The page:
Prime Minister Julia Gillard is visiting fire-ravaged north-western New South Wales as crews continue to battle a blaze that has destroyed 40 homes.
Ms Gillard arrived in Coonabarabran this morning to meet with locals and volunteers who have been fighting the blaze, which has burnt out 42,000 hectares in and around the Warrumbungle National Park.
She thanked both volunteers and firefighters, telling them to keep up the good work.
She also toured the Siding Spring Observatory - where some buildings were damaged - and fire-ravaged homes in the Timor Road area.
is still in place for the bushfire, and it is still unclear when the more than 100 evacuees will be able to permanently return home.
Firefighters continued building up containment lines overnight ahead of expected warmer weather over the next two days.
Winds are also forecast to pick up, although the Rural Fire Service is not expecting the conditions to be as bad as first thought.
A temperature of 23 degrees Celsius and a wind gust speed of 26 kilometres per hour was recorded at Coonabarabran Airport at 7:35am (AEDT).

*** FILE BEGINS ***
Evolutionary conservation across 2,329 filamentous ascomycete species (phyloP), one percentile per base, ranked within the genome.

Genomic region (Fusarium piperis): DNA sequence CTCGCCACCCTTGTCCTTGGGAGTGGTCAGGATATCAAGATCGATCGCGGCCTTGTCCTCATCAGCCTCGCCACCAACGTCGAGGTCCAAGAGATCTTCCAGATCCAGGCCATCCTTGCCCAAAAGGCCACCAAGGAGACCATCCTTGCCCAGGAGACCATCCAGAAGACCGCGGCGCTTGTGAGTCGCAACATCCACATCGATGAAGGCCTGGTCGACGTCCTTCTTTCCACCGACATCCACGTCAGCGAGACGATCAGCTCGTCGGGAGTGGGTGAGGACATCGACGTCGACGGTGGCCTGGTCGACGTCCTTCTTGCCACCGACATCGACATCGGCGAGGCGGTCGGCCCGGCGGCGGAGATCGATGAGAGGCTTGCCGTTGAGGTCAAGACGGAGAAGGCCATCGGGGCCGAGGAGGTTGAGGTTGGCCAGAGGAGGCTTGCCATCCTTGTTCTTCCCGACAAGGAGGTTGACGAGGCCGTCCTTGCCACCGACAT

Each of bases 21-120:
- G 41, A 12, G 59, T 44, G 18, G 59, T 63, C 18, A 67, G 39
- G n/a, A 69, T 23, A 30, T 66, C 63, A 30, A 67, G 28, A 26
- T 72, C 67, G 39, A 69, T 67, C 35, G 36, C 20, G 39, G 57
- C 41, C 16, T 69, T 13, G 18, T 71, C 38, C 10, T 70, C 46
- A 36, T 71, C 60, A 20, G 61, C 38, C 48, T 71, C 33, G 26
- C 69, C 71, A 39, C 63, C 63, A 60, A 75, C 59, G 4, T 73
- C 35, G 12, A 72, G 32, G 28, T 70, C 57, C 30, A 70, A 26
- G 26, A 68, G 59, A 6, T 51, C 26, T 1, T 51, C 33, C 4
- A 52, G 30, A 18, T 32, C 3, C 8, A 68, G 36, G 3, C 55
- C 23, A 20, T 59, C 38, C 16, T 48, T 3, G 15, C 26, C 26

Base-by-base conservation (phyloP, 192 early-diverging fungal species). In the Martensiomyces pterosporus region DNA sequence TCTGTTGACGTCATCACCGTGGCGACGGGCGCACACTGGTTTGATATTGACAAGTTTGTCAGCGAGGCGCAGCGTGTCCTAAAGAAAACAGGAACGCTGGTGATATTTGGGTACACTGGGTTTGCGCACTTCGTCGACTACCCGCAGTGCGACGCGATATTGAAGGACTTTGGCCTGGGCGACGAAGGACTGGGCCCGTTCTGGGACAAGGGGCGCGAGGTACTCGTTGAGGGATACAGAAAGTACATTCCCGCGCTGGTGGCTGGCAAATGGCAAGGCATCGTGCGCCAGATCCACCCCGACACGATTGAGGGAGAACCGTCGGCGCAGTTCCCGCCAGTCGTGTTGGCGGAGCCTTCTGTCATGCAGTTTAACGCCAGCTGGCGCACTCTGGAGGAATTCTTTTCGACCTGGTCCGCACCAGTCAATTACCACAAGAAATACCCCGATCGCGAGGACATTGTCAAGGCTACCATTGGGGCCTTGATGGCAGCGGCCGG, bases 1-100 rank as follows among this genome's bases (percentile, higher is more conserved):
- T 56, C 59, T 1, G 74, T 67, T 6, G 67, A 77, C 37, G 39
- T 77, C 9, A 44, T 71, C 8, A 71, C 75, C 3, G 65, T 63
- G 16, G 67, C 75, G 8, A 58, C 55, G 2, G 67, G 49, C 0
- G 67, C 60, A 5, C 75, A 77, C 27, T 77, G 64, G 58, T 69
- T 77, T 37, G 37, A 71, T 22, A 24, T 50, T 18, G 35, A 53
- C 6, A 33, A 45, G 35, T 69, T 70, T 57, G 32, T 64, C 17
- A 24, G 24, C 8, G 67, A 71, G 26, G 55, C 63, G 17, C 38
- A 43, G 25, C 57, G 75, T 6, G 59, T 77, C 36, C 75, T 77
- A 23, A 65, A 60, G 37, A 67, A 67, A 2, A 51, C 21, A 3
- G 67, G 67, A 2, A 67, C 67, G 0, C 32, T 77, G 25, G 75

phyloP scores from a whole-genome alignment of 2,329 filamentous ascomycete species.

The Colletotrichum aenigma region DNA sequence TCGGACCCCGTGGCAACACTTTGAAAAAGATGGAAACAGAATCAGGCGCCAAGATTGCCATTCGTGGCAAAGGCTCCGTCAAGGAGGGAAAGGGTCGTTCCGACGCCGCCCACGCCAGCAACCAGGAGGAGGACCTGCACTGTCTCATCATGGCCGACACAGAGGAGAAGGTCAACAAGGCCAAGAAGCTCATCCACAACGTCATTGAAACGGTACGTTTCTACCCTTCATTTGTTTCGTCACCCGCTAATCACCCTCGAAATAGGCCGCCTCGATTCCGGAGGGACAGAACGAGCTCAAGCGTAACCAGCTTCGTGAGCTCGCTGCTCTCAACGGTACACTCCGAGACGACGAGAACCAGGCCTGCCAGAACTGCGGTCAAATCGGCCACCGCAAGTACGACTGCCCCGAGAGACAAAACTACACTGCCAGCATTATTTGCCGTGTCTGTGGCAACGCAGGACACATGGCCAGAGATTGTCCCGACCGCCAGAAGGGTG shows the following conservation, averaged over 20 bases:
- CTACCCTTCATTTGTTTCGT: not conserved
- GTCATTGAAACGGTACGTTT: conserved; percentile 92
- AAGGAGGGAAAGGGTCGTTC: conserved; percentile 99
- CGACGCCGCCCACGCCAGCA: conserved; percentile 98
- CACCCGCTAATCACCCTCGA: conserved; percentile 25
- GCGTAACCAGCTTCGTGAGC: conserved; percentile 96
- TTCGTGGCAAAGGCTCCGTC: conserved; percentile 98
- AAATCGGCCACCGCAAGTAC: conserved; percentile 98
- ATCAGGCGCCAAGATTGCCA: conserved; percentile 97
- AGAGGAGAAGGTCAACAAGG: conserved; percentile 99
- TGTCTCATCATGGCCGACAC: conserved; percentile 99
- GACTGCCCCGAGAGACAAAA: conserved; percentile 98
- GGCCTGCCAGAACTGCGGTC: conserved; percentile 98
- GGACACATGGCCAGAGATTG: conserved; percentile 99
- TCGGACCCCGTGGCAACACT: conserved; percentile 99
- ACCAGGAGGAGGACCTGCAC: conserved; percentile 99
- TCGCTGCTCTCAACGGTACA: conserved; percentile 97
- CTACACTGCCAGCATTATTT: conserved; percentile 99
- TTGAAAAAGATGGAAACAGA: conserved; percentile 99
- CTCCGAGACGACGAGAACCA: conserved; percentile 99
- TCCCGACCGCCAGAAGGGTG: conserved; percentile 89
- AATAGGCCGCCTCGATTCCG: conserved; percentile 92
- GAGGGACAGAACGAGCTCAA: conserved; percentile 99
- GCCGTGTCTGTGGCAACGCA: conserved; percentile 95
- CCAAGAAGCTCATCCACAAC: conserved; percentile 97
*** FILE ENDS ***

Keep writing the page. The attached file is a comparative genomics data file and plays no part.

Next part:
RFS spokesman Paul Best says the fire has been slowly burning east in the direction of Coonabarabran and large containment lines are in place.
But the biggest risk is for isolated properties to the east of the fire.
Those evacuated during the bushfire were yesterday allowed home briefly to inspect the damage.
John Shobbrook flew over his property in the ABC's helicopter and says it was tough to see the ashes of his house for the first time.
"It's hard to take, hard to lose a lifetime of memories, we didn't get one document out of the house," he said.
"Within a few minutes you can see there's nothing so that's the way it goes.
"But we're all safe.
"I appreciate the efforts that all the firefighters have put in, I've seen them with tears streaming down their cheeks."